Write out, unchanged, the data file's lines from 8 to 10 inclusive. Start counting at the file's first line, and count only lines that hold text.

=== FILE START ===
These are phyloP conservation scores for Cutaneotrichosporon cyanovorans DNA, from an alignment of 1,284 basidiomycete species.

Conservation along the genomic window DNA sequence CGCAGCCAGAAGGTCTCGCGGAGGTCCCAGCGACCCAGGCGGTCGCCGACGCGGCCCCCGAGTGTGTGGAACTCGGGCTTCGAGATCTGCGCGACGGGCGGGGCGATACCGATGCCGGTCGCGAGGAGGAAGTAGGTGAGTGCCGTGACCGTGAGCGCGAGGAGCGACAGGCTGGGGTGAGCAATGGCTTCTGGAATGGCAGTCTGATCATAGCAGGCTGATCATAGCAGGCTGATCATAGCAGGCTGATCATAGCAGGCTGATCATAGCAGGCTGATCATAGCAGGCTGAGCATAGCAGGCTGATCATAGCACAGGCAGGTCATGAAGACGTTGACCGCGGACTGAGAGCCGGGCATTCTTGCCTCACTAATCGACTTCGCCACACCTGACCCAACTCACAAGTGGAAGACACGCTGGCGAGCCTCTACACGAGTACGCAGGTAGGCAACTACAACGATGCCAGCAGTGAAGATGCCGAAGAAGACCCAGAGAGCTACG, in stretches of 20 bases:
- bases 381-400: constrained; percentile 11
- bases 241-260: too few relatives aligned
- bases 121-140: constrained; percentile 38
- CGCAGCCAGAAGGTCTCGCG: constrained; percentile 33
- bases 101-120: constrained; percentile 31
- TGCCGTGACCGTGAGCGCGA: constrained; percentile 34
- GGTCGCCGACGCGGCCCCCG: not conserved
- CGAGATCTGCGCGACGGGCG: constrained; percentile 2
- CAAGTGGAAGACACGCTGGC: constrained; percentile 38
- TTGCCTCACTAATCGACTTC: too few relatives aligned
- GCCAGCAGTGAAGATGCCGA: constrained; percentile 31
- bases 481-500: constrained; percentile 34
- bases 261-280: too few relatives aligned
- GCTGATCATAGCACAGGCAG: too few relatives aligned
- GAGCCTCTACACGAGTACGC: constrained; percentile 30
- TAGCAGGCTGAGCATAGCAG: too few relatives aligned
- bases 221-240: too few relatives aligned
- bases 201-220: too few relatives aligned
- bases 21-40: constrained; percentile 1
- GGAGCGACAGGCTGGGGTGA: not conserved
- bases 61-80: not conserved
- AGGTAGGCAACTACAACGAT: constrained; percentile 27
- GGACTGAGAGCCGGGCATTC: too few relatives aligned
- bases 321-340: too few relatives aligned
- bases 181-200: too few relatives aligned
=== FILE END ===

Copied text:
- TGCCGTGACCGTGAGCGCGA: constrained; percentile 34
- GGTCGCCGACGCGGCCCCCG: not conserved
- CGAGATCTGCGCGACGGGCG: constrained; percentile 2